“homosexualism” is “an ideology and religion whose goal is to overthrow the
Christian paradigm of morality.”

Godawa added, “Society SHOULD suppress immoral behavior and it does so on
many fronts. So if homosexualism is immoral, then yes, it should be
suppressed, just like child molesting, its ugly step-brother hidden in the
closet, just like adultery, just like promiscuity.”

Tell us what you really think, Brian!

Godawa praised Mel Gibson’s “The Passion of the Christ” and urged
Christians to see the movie in droves in the first two weeks – “Don’t go by
yourself, get a group of friends. And don’t go just once, go twice.”– so
other studios would “sit up and take notice.”

He dismissed criticism of the film’s anti-Semitic undercurrent. “[T]he
accusations are vacuous,” he said. “In fact, they are more revealing of the
attackers’ state of the heart than the filmaker’s work of art.” He blasted
as “slanderous” the criticism from Abe Foxman of the Anti-Defamation League
that the film unambiguously portrays Jewish authorities and the Jewish mob
as responsible for the decision to crucify of Jesus.

“Foxman, and others like him, appear to be more concerned about cultivating
their own preconceived cultural history than historical accuracy. Damn the
facts, full speed ahead. Imagine the Jewish activist outrage that would
occur if an Egyptian leader said about the film ‘The Ten Commandments,’
‘The film unambiguously portrays Egyptian authorities and the Egyptian mob
as the ones responsible for the decision to enslave Jews.’ Well, if the
sandal fits.” (Godawa later says the Romans were responsible too.)

I wish I could say PBS had the wool pulled over its eyes about this, but I
can’t. I wrote to officials there about our concerns March 16, 2006, and
got a letter back six days later saying “The Wall of Separation” is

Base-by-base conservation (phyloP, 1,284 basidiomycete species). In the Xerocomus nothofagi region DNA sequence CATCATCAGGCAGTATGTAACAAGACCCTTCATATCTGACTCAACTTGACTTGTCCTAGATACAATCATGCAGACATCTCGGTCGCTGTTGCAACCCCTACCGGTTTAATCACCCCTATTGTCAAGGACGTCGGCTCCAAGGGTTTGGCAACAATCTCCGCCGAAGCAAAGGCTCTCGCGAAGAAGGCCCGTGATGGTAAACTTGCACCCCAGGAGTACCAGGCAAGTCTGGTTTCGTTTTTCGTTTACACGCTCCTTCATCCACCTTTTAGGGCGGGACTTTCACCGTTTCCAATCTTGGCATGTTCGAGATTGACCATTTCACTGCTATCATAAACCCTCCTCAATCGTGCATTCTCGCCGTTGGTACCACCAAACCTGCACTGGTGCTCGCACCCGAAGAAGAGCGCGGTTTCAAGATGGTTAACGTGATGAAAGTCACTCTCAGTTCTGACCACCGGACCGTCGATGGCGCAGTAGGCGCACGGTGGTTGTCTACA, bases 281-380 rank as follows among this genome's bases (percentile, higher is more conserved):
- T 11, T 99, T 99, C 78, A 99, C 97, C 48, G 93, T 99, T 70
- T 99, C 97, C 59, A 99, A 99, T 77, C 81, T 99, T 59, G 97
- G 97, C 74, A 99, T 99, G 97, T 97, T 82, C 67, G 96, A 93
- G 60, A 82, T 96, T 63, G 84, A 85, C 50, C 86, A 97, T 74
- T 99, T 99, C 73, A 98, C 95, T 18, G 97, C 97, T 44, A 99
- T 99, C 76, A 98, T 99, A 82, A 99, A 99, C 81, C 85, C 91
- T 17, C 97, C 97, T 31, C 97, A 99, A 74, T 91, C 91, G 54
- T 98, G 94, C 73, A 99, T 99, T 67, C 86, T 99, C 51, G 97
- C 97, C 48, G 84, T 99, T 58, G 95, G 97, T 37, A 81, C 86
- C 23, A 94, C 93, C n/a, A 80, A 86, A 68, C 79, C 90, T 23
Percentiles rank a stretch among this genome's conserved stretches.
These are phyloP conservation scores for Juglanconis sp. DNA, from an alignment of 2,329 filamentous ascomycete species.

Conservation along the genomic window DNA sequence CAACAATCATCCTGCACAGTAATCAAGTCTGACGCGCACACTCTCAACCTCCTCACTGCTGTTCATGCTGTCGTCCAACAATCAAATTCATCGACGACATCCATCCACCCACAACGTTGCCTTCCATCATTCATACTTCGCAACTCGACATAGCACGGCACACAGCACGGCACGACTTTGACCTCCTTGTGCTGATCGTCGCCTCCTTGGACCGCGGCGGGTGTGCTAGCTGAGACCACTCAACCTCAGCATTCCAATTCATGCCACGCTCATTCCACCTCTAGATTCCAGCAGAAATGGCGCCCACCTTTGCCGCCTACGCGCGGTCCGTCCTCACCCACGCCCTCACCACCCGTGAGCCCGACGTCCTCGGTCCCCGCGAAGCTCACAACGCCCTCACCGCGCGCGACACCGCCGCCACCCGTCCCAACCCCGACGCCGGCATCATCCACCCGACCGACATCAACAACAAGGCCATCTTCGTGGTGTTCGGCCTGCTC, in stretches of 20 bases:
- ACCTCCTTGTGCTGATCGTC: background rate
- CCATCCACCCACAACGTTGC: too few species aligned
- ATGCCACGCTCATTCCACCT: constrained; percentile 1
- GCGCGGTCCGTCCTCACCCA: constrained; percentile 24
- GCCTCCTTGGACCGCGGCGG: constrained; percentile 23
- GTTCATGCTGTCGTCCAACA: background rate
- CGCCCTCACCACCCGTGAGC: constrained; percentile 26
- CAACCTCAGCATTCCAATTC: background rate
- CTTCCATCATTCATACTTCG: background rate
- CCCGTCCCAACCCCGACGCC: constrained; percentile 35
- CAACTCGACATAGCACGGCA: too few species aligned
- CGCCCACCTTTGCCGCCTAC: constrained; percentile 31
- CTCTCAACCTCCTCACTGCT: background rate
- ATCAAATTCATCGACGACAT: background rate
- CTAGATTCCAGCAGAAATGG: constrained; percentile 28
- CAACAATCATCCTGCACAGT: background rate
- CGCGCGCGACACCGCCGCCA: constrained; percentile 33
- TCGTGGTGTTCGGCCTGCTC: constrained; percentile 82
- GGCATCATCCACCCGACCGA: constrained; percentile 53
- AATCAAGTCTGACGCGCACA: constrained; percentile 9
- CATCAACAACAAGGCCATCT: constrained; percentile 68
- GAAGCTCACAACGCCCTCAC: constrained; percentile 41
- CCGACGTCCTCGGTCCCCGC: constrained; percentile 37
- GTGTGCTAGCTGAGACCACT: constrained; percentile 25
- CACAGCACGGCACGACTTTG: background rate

“neither currently distributed by PBS, nor have we received a proposal from
Gummshoe Productions to consider it for distribution.” (Gummshoe was the
name Shafer and Godawa were operating under back then.)

When Godawa continued to tell fans that PBS was going to distribute the
program, I wrote to PBS again. My March 30, 2007, letter asked again what’s
going on.

This time, the news wasn’t so good. In an April 18 response, PBS Vice
President John F. Wilson conceded that the program “was submitted, reviewed
and accepted for distribution through PBS Plus, a service that provides
stations with programs they may schedule locally to supplement the PBS
primetime national schedule.”

Wilson defended the decision to promote the program as serving “our mandate
to present a diversity of viewpoints on issues of public importance.” He
said the PBS letter denying involvement came before “Wall of Separation”
had been submitted to PBS.

Maybe so. But Godawa had been crowing about PBS involvement with the
project long before the 2006 PBS letter to us. If he knew they were going
to pick the program up, why didn’t they know it?

The “diversity of viewpoints” argument doesn’t wash either. This project
smacks of covert Religious Right propaganda, not a forthright contribution
to the national dialogue.

None of us at Americans United has seen “The Wall of Separation;” PBS
declined to share a copy with us. So we can’t say for sure that it’s all
bad. But many signs indicate that it may be an intentionally warped and
inaccurate view of the role of religion in our nation’s founding.

Ironically, the program apparently includes clips of interviews with me and
distinguished constitutional law professor Erwin Chemerinsky. Chemerinsky
and I are featured on the Boulevard Web site’s trailer. (Comments from ACLU
President Nadine Strossen are reportedly on the program, too.) Since we
haven’t seen “The Wall of Separation,” we aren’t sure of the source of the
clips or their context. (I do lots of interviews with would-be

But this makes it all the more imperative that civil liberties advocates
not regard the “The Wall of Separation” as something endorsed by me and
other church-state separationists.

PBS, I’m afraid you’ve let me down. I’ll still watch “Teletubbies,” but it
just won’t be the same.

By Barry W. Lynn